Science Book a Day Interviews Pascal Lee


Special thanks to Pascal Lee for answering 5 questions about his recently featured book – Mission: Mars

I’m a planetary scientist with two non-profit research organizations, the Mars Institute and the SETI Institute. I’m also director of the NASA Haughton-Mars Project (HMP) at NASA Ames Research Center in Mountain View, California. My research focuses on Mars (in particular the history of water on Mars), asteroids, and the moons of Mars, Phobos and Deimos. I also work on advancing the human exploration of Mars. – From Pascal’s Homepage

Pascal’s Homepage:
Pascal’s Twitter:

#1 – What was the impetus for Mission: Mars?

When I was growing up, humans were walking on the Moon. That was amazing to me, and something I had to somehow be a part of.  I picked up every book I could find about going to the Moon. My favorites were the ones with pictures and diagrams showing the insides of spacecraft and the workings of spacesuits. They really made a powerful impression on me, and are probably where my interest in science began. Mars is humanity’s next giant leap in space. It’s the challenge of the new generation. I wanted to write a children’s book that would do what the old Apollo books did for me: make kids wonder about going to Mars, and more importantly, get them interested in science at an early age.  By chance, Mona Chiang, my future editor at Scholastic, had the same idea. She called me one day and offered me the opportunity to write the very book I had dreamed of writing. That’s how Mission: Mars came to be.

#2 – What kind of journey are you trying to take your readers on?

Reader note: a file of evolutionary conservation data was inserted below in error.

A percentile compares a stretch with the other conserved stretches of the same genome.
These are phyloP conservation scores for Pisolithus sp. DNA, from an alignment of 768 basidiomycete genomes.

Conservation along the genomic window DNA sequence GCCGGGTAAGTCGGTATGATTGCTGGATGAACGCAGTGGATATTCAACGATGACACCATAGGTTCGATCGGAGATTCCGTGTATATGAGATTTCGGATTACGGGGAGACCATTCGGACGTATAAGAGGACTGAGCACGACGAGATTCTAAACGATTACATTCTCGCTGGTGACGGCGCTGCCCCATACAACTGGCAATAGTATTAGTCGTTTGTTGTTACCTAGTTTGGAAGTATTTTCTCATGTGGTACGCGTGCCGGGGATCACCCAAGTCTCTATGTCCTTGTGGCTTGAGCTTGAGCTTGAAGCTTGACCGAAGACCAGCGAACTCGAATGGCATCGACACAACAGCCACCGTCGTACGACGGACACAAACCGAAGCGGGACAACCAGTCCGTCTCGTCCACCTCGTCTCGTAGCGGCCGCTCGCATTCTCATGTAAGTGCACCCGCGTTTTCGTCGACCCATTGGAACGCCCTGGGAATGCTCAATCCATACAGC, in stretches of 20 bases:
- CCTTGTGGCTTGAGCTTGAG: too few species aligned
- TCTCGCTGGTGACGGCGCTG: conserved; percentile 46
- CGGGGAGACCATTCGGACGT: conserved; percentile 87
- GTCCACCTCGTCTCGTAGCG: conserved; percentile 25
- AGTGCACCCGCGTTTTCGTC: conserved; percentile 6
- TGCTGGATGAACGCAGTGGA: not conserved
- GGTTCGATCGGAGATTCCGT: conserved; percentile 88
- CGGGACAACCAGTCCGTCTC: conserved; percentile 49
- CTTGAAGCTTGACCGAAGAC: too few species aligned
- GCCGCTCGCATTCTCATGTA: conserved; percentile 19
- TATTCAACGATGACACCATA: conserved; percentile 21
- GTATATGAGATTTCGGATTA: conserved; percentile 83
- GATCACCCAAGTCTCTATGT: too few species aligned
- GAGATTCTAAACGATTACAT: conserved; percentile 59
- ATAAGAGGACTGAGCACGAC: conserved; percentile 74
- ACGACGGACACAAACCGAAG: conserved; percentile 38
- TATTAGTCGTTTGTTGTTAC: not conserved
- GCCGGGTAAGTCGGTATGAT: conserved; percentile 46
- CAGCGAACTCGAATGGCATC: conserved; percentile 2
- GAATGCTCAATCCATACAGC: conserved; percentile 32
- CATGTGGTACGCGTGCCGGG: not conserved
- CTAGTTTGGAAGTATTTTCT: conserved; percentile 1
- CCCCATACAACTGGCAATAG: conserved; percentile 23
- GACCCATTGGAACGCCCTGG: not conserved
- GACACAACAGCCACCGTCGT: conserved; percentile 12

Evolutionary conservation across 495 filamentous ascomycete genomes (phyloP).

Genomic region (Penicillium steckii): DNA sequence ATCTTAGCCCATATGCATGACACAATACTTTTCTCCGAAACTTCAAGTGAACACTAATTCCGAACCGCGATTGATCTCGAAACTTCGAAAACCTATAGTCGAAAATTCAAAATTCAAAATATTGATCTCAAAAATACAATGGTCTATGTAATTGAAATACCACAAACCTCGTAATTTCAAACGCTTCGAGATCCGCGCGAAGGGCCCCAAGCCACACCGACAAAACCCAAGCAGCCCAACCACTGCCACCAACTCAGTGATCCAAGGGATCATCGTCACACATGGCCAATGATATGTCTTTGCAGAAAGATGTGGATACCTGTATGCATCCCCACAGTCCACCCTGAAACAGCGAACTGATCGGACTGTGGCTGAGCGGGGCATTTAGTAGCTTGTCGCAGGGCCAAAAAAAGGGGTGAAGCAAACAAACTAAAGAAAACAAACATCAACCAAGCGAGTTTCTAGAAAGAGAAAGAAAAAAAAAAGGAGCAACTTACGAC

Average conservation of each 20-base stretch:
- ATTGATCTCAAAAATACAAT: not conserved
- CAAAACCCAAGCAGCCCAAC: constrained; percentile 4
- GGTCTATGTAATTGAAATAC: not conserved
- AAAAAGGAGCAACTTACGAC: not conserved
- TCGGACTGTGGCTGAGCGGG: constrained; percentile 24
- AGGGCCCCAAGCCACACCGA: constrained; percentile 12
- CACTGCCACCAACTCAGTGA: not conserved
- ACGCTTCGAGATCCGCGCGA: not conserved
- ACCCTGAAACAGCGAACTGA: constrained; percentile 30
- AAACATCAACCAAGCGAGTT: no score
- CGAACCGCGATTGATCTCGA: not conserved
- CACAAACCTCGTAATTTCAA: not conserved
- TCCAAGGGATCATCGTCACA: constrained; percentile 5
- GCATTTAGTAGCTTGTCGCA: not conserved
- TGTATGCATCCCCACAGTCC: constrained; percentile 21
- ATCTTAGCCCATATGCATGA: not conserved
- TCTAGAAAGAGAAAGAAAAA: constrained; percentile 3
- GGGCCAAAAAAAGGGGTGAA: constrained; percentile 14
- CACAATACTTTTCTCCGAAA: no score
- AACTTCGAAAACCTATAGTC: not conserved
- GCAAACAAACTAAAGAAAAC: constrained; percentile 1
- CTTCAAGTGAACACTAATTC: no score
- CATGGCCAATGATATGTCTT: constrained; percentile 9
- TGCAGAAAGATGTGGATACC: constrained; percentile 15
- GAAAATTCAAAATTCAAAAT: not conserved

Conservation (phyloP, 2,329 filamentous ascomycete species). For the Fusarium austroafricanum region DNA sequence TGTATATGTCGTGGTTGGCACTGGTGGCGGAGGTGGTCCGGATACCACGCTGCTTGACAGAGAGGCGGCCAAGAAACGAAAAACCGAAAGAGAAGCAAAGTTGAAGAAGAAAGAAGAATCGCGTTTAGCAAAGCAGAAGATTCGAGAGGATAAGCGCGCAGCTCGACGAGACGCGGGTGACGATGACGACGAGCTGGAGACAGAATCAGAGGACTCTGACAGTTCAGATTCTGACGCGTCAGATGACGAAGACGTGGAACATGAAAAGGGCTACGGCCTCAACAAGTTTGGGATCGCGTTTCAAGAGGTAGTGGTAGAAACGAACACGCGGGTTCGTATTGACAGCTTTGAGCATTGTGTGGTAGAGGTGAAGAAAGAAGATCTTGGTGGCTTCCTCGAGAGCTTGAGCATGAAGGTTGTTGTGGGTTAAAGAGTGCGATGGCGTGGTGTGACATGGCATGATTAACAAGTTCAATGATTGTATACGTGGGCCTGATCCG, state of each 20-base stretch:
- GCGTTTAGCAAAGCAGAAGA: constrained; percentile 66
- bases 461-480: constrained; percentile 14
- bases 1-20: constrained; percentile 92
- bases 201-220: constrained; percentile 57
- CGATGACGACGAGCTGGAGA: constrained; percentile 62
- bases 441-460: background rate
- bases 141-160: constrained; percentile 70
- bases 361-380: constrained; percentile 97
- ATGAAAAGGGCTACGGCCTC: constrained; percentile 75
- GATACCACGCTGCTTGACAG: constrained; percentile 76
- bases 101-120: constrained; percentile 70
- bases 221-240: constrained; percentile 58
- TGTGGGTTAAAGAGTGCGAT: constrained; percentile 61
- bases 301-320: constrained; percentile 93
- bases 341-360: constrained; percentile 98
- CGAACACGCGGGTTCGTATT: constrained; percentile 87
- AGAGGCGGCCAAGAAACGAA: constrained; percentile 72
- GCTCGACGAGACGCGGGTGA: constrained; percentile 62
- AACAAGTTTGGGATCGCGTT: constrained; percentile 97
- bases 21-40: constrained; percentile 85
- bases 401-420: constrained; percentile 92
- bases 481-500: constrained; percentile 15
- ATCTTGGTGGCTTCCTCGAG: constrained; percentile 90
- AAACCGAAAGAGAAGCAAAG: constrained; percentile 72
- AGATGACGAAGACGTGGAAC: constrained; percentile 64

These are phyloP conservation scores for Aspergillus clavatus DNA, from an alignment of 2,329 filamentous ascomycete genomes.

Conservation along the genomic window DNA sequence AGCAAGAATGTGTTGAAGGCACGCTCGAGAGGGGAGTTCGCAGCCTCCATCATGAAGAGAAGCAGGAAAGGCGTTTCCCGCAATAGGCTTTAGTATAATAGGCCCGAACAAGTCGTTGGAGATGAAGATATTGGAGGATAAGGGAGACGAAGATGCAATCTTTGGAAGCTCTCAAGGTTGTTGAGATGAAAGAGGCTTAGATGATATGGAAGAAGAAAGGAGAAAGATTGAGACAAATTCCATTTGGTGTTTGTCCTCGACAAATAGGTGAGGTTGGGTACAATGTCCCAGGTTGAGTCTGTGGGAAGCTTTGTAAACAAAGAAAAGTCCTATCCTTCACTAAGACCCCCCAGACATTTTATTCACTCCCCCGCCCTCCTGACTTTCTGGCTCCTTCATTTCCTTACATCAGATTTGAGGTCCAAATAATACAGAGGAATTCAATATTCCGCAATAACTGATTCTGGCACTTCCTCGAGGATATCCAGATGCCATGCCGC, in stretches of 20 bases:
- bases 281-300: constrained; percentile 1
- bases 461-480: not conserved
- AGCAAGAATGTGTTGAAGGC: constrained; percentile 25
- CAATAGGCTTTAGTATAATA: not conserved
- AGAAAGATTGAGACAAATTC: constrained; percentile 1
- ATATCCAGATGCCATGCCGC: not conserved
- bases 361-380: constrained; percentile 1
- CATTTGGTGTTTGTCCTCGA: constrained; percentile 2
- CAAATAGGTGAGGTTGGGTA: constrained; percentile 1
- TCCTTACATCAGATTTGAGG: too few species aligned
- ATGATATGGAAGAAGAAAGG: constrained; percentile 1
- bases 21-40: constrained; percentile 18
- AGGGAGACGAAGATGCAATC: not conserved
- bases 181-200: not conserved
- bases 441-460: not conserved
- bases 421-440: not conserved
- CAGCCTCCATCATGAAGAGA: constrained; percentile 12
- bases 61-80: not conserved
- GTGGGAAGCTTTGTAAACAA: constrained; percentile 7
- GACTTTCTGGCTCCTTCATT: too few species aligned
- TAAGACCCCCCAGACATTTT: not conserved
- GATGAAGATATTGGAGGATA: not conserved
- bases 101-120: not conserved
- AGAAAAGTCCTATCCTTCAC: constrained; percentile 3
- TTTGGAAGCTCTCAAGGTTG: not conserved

Mission: Mars is written like a training manual. It takes kids on a basic training mission to become Future Mars Explorers. I wanted to write a book that would show kids the wide range of knowledge and fields that need to come together to make this age-old dream of humanity happen: to journey to another planet.

#3 – Travelling to Mars seems to be on the horizon for space research. Do you think the children of today will be walking on Mars?

Yes. Human journeys to Mars will be the greatest adventure in space exploration this century. The first humans to walk on Mars are already born.  They are probably among our children today. I find this thought intriguing. We have kids out there who will one day go to Mars, and we have no idea who they are yet. When I visit schools, I wonder sometimes if I might be meeting some of these future Mars explorers.

#4 – Did you get feedback from kids/parents/teachers?

I’ve had nice feedback from parents and teachers, but my favorites are notes directly from kids. They make my day. For some kids, I get the rewarding feeling that Mission: Mars has reached its goals: get kids interested in space, make science friendly and fun, and above all, encourage them to dream big.

#5 – Are you working on any new books/projects you can tell us about?

Yes, I’m working on another book. It’s also about humans going to Mars, but this time, it will be for grown-ups. The book discusses the what, why, how, when, and who of human missions to Mars. I’m including fun stories about my personal experiences as a planetary scientist, and also lessons learned from doing fieldwork in the Arctic and Antarctica. The book’s working title is From the Earth to Mars.

[Image Credit: ]